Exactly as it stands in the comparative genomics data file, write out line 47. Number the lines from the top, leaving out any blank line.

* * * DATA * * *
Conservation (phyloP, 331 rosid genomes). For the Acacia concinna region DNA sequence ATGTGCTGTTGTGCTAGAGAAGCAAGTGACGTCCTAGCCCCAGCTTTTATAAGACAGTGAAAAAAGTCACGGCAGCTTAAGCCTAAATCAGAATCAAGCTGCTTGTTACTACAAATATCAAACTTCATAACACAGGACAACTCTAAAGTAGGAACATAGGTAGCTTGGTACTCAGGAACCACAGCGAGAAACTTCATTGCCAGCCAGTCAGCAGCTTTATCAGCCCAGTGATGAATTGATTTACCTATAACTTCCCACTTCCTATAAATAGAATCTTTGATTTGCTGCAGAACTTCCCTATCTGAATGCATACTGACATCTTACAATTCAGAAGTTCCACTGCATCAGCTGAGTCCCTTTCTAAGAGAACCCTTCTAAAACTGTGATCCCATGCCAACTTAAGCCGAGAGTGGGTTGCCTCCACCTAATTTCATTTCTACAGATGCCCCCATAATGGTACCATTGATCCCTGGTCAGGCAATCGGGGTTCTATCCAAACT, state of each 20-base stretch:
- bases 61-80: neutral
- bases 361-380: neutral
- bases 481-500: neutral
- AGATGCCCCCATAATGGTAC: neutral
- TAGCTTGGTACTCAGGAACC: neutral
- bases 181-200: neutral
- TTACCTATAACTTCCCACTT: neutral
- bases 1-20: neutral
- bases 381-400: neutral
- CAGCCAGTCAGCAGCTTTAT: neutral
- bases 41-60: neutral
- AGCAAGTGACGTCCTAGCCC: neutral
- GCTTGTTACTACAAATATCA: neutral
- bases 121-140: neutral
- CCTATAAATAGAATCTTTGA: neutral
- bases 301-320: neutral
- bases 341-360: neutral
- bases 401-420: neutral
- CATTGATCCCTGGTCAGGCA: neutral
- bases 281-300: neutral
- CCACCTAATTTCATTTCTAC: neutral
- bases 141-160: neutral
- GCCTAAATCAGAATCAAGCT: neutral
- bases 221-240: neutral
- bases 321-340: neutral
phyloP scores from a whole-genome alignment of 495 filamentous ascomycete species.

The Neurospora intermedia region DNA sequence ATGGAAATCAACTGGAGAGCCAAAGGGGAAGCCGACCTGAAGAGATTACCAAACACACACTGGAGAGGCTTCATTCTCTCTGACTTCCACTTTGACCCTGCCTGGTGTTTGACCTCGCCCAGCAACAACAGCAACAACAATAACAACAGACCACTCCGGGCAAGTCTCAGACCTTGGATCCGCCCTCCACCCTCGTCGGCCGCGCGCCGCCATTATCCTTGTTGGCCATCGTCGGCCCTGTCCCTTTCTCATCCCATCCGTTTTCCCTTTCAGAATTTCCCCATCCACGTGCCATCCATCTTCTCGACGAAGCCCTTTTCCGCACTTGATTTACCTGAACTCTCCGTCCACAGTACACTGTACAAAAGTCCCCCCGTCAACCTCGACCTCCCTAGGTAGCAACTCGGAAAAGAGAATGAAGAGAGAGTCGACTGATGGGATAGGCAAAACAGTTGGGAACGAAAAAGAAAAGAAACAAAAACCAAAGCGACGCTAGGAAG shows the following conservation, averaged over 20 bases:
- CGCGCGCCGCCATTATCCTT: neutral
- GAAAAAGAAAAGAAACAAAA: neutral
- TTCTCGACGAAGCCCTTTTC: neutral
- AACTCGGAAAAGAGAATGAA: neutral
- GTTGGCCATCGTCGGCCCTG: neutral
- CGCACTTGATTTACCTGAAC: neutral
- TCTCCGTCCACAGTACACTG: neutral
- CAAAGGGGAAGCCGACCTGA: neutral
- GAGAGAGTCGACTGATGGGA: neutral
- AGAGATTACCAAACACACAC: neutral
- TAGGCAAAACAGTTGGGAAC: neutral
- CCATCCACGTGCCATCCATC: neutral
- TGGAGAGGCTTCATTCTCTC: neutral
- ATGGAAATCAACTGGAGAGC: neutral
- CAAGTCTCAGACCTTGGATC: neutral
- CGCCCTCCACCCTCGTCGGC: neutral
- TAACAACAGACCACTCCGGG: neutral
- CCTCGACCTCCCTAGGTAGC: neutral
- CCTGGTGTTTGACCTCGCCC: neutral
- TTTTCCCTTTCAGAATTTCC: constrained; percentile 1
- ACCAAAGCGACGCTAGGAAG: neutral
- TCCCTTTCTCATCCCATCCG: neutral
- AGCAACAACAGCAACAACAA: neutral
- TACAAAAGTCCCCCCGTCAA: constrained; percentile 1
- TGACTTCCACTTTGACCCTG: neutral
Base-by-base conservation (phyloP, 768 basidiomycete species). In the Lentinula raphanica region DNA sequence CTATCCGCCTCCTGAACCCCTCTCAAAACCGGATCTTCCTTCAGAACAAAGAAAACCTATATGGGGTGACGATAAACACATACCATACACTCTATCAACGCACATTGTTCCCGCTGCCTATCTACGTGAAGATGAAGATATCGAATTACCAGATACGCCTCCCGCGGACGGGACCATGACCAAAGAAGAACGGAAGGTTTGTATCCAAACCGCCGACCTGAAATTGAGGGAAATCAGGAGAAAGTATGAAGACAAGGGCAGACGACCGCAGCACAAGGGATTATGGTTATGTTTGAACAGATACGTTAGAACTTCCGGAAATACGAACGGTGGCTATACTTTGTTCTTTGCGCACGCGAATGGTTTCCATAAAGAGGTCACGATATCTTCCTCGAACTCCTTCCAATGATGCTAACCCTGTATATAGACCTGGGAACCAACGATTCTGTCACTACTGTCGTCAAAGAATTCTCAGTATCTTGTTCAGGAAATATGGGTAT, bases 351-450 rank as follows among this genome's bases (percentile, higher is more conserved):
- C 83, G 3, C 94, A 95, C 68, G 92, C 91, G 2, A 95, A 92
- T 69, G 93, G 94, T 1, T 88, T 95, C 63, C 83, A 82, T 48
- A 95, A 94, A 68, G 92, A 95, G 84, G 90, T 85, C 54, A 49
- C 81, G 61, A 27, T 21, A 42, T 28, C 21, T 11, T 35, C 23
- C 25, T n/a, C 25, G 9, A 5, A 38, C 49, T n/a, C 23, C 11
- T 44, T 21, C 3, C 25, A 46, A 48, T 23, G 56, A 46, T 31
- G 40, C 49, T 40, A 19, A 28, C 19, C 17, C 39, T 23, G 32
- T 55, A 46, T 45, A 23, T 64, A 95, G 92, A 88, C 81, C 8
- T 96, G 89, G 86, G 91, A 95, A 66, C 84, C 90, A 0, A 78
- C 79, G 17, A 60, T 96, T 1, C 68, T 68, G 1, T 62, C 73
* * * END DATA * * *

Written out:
- CCTGGTGTTTGACCTCGCCC: neutral